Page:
I was asked by NEA Today to provide a short response to the question: "What role will/must architecture play in the future of public education?". A great question since I've found that the opportunities for encouraging change in education are most apparent during the educational planning process where the community is looking at future desires and expectations for education. When we look forward, we give ourselves permission to imagine how things could be - we dream of a better future. Often, the opportunity to use this visionary thinking to inform our here and now decisions about change implementation is lost when time schedules, budgets and politics get in the way of what we know we aught to be doing for our children and youth.
This teacher collaboration area at the new Robert Dean Centre at Scotch Oakburn College (High School) - Tasmania, Australia illustrates transparency of teacher and student workspaces
Here is how I respond to the NEA Today's segment on "The Next 150 Years" of education:
One might argue that today’s “Twenty-first Century Schools” model 1950s architecture, use 1990s technology and deliver 1960s curriculum. What could we then expect from Twenty-second Century schools? For many well-intentioned reasons, public education has coped with a confusing mix of Agricultural and Industrial Age models making it difficult to conceive of what a New Conceptual Age Paradigm school might look and feel like.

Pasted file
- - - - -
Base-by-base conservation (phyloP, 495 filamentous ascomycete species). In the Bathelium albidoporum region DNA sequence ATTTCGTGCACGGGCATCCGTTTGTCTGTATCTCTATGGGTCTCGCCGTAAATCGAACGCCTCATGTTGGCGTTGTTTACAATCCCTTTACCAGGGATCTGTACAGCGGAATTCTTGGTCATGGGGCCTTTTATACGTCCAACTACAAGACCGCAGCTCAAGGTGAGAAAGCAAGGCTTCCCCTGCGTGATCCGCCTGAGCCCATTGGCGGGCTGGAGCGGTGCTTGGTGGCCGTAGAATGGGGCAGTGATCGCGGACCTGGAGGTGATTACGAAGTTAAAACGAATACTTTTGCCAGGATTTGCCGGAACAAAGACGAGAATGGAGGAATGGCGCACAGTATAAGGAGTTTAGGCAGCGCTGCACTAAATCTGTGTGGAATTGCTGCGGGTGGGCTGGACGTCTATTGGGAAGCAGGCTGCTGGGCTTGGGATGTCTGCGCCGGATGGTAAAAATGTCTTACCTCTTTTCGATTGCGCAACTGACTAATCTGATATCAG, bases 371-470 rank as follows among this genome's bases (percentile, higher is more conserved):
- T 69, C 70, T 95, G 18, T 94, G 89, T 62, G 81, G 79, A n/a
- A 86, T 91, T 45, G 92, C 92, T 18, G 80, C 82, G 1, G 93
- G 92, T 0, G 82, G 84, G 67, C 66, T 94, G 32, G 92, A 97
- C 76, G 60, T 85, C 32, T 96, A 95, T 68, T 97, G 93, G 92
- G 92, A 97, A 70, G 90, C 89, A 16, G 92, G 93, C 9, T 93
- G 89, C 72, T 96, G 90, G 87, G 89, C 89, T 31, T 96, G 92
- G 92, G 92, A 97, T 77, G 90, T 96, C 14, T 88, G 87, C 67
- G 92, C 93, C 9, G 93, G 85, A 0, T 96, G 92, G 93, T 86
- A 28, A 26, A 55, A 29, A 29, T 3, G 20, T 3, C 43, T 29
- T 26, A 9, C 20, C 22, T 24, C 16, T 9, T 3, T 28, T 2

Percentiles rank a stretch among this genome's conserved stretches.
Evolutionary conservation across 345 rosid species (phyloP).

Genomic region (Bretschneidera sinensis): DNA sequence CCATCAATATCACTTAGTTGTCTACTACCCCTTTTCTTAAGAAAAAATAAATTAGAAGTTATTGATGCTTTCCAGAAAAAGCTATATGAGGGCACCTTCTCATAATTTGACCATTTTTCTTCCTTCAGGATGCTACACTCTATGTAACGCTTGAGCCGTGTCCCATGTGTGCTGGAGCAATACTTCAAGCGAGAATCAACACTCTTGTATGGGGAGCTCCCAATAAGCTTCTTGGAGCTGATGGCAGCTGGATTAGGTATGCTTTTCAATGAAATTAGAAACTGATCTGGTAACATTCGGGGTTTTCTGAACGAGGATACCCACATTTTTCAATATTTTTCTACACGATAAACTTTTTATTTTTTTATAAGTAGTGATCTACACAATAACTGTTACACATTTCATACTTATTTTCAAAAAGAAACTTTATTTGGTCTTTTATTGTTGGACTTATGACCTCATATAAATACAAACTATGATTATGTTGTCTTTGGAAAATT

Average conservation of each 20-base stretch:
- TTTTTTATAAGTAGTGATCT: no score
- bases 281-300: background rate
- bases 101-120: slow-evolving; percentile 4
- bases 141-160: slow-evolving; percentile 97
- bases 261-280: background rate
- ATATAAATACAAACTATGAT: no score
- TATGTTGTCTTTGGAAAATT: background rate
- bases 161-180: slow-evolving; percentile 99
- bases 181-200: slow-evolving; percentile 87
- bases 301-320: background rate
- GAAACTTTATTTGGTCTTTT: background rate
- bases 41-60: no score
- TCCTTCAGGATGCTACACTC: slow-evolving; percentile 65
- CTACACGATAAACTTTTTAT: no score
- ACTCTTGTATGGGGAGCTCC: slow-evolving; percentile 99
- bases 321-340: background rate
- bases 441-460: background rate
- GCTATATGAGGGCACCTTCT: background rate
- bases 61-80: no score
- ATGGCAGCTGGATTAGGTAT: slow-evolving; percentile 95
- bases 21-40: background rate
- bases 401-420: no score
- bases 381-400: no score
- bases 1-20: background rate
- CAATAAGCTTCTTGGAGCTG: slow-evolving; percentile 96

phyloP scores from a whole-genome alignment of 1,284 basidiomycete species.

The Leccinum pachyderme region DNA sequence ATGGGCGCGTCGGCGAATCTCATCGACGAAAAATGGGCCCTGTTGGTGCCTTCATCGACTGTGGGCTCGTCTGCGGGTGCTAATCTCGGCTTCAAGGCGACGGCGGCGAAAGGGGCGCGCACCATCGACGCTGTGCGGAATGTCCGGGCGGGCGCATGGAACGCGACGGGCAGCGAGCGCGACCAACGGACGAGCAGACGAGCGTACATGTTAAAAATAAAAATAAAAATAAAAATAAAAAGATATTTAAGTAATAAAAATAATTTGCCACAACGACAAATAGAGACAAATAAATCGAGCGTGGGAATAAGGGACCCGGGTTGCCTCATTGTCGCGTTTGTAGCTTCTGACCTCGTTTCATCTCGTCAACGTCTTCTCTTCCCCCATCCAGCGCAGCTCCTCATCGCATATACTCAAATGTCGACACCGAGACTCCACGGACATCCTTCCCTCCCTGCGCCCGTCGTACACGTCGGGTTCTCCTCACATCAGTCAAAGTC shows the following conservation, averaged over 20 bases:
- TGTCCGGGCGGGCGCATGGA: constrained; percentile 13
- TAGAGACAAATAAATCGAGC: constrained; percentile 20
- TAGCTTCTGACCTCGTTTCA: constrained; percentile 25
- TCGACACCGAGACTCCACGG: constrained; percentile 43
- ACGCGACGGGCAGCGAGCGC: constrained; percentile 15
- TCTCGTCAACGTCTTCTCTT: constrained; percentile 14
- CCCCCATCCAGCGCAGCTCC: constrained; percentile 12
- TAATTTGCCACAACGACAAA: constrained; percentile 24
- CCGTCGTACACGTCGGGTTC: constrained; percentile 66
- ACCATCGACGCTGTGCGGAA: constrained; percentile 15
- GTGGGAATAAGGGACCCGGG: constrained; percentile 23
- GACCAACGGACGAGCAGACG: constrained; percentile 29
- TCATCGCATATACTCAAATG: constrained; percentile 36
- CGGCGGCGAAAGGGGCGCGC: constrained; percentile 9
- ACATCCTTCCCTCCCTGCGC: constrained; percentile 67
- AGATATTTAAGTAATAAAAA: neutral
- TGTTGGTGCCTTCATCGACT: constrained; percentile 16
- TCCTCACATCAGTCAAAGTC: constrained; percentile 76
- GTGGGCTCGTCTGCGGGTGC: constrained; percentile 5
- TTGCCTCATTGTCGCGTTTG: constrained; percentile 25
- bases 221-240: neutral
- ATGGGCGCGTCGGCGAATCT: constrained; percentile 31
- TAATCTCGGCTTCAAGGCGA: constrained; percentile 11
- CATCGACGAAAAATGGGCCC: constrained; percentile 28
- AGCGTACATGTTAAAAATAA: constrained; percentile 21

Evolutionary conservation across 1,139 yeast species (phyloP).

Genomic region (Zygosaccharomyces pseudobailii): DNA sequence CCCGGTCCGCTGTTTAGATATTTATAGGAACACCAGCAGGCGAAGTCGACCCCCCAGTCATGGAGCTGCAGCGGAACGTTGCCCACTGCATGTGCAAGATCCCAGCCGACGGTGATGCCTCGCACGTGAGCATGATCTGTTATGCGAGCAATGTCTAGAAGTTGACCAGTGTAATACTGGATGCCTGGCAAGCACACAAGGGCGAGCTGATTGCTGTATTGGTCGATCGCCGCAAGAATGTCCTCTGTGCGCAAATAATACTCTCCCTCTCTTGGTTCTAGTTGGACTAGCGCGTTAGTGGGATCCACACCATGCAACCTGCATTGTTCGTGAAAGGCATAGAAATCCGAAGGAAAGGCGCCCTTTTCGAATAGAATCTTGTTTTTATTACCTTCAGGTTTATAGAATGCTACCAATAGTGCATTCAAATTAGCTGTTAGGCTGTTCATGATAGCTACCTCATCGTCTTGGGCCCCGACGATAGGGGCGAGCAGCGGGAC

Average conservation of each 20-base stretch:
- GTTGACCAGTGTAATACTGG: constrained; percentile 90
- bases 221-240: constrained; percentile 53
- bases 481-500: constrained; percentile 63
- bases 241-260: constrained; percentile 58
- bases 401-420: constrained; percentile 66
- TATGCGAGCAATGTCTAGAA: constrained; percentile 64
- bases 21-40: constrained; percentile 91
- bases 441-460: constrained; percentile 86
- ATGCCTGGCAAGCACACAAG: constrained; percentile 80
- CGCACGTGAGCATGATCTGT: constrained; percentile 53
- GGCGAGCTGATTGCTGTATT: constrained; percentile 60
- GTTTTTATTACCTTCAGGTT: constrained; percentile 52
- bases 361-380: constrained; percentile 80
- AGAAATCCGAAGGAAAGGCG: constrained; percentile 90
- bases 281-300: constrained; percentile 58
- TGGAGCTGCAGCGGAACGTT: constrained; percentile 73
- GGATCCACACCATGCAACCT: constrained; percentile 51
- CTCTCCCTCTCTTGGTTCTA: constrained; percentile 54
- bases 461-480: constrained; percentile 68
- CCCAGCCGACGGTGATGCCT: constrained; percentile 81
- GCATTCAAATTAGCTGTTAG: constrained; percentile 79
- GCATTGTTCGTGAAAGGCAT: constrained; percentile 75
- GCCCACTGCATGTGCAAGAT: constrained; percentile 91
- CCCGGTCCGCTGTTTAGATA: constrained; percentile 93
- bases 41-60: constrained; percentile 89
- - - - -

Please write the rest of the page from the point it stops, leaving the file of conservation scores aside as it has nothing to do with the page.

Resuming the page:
However, there is reason to be optimistic. School designers are rapidly innovating to not only support, but also encourage change in teaching practices to accommodate not only collaborative, project-based learning, but also personalized, self-directed learning.
Imagine variable sized spaces that make it easy to support several learning activities and even encourage co-curricular activity.
Visualize, individual student workstations that can be personalized providing a sense of ownership, modeling responsibility for one’s own learning.
Picture teacher team spaces with adjacent material preparation areas and meeting space that encourages interdisciplinary teaching, mentoring and collaboration. Informal presentation spaces for individuals and teams to demonstrate their learning and share knowledge acquired with the larger learning community.
Other ideas being built today include student work galleries, classrooms better thought of as ‘learning studios’; the ubiquitous use of laptops, PDAs and other technologies unburdened by wires; informal café/common social gathering spaces that double as assembly spaces for group learning and project-work; student study spaces, lounges and outdoor spaces that provide areas for socializing, and serendipitous meetings that can foster creative thought and solutions to problems; and collaborative idea generation space to support creativity, teamwork, prototyping of concepts which can also encourage the involvement of local employers in the development of projects.